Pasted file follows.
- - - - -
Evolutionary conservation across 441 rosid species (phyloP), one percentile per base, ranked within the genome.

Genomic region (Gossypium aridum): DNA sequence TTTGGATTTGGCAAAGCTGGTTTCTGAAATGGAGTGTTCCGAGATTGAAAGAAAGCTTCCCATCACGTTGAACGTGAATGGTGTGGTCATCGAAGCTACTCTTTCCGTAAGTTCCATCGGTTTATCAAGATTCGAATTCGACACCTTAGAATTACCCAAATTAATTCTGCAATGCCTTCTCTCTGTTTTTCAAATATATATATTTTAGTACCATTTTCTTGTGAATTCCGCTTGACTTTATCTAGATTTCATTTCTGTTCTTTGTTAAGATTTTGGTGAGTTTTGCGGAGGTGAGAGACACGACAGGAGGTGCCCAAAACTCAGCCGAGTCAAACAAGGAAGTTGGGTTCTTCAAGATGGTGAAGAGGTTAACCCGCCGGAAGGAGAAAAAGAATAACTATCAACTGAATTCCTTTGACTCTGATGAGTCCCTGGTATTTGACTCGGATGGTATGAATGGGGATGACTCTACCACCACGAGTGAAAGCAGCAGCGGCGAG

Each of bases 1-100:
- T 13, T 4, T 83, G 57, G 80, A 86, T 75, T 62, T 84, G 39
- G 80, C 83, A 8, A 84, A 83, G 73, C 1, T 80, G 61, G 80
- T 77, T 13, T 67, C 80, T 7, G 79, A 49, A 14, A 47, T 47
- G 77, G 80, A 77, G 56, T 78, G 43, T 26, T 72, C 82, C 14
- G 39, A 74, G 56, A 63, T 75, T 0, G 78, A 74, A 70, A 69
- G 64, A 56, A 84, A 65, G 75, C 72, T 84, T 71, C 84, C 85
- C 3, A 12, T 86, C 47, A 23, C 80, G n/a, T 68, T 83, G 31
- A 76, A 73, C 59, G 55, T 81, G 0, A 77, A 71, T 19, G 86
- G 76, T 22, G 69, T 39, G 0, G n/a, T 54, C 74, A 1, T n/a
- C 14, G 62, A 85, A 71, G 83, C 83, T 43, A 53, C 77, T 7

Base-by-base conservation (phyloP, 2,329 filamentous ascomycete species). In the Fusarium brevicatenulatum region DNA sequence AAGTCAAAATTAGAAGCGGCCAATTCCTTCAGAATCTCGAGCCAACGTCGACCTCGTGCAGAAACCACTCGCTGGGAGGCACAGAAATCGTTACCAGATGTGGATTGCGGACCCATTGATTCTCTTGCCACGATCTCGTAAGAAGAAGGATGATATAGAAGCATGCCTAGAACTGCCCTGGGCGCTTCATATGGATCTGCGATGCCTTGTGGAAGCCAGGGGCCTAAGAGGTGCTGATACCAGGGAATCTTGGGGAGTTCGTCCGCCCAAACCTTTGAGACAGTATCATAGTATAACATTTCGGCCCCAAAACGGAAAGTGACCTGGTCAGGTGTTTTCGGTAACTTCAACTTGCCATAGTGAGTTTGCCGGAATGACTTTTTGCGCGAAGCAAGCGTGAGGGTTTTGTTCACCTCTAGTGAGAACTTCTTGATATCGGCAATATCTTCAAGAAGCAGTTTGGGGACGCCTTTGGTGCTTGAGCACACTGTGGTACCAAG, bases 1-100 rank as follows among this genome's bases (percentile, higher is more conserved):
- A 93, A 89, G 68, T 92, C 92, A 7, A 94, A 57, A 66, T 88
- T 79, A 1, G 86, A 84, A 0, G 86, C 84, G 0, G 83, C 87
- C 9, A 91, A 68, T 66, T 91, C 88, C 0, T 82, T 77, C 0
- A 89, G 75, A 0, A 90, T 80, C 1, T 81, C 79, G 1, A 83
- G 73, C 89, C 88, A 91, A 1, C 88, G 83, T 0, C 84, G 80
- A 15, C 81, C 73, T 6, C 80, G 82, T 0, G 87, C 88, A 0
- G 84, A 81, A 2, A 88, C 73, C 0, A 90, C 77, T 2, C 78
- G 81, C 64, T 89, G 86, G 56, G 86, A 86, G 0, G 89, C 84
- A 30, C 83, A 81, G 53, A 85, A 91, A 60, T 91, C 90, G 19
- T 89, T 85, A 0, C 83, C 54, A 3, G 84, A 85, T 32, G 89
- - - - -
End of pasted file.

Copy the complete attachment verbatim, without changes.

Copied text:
Evolutionary conservation across 441 rosid species (phyloP), one percentile per base, ranked within the genome.

Genomic region (Gossypium aridum): DNA sequence TTTGGATTTGGCAAAGCTGGTTTCTGAAATGGAGTGTTCCGAGATTGAAAGAAAGCTTCCCATCACGTTGAACGTGAATGGTGTGGTCATCGAAGCTACTCTTTCCGTAAGTTCCATCGGTTTATCAAGATTCGAATTCGACACCTTAGAATTACCCAAATTAATTCTGCAATGCCTTCTCTCTGTTTTTCAAATATATATATTTTAGTACCATTTTCTTGTGAATTCCGCTTGACTTTATCTAGATTTCATTTCTGTTCTTTGTTAAGATTTTGGTGAGTTTTGCGGAGGTGAGAGACACGACAGGAGGTGCCCAAAACTCAGCCGAGTCAAACAAGGAAGTTGGGTTCTTCAAGATGGTGAAGAGGTTAACCCGCCGGAAGGAGAAAAAGAATAACTATCAACTGAATTCCTTTGACTCTGATGAGTCCCTGGTATTTGACTCGGATGGTATGAATGGGGATGACTCTACCACCACGAGTGAAAGCAGCAGCGGCGAG

Each of bases 1-100:
- T 13, T 4, T 83, G 57, G 80, A 86, T 75, T 62, T 84, G 39
- G 80, C 83, A 8, A 84, A 83, G 73, C 1, T 80, G 61, G 80
- T 77, T 13, T 67, C 80, T 7, G 79, A 49, A 14, A 47, T 47
- G 77, G 80, A 77, G 56, T 78, G 43, T 26, T 72, C 82, C 14
- G 39, A 74, G 56, A 63, T 75, T 0, G 78, A 74, A 70, A 69
- G 64, A 56, A 84, A 65, G 75, C 72, T 84, T 71, C 84, C 85
- C 3, A 12, T 86, C 47, A 23, C 80, G n/a, T 68, T 83, G 31
- A 76, A 73, C 59, G 55, T 81, G 0, A 77, A 71, T 19, G 86
- G 76, T 22, G 69, T 39, G 0, G n/a, T 54, C 74, A 1, T n/a
- C 14, G 62, A 85, A 71, G 83, C 83, T 43, A 53, C 77, T 7

Base-by-base conservation (phyloP, 2,329 filamentous ascomycete species). In the Fusarium brevicatenulatum region DNA sequence AAGTCAAAATTAGAAGCGGCCAATTCCTTCAGAATCTCGAGCCAACGTCGACCTCGTGCAGAAACCACTCGCTGGGAGGCACAGAAATCGTTACCAGATGTGGATTGCGGACCCATTGATTCTCTTGCCACGATCTCGTAAGAAGAAGGATGATATAGAAGCATGCCTAGAACTGCCCTGGGCGCTTCATATGGATCTGCGATGCCTTGTGGAAGCCAGGGGCCTAAGAGGTGCTGATACCAGGGAATCTTGGGGAGTTCGTCCGCCCAAACCTTTGAGACAGTATCATAGTATAACATTTCGGCCCCAAAACGGAAAGTGACCTGGTCAGGTGTTTTCGGTAACTTCAACTTGCCATAGTGAGTTTGCCGGAATGACTTTTTGCGCGAAGCAAGCGTGAGGGTTTTGTTCACCTCTAGTGAGAACTTCTTGATATCGGCAATATCTTCAAGAAGCAGTTTGGGGACGCCTTTGGTGCTTGAGCACACTGTGGTACCAAG, bases 1-100 rank as follows among this genome's bases (percentile, higher is more conserved):
- A 93, A 89, G 68, T 92, C 92, A 7, A 94, A 57, A 66, T 88
- T 79, A 1, G 86, A 84, A 0, G 86, C 84, G 0, G 83, C 87
- C 9, A 91, A 68, T 66, T 91, C 88, C 0, T 82, T 77, C 0
- A 89, G 75, A 0, A 90, T 80, C 1, T 81, C 79, G 1, A 83
- G 73, C 89, C 88, A 91, A 1, C 88, G 83, T 0, C 84, G 80
- A 15, C 81, C 73, T 6, C 80, G 82, T 0, G 87, C 88, A 0
- G 84, A 81, A 2, A 88, C 73, C 0, A 90, C 77, T 2, C 78
- G 81, C 64, T 89, G 86, G 56, G 86, A 86, G 0, G 89, C 84
- A 30, C 83, A 81, G 53, A 85, A 91, A 60, T 91, C 90, G 19
- T 89, T 85, A 0, C 83, C 54, A 3, G 84, A 85, T 32, G 89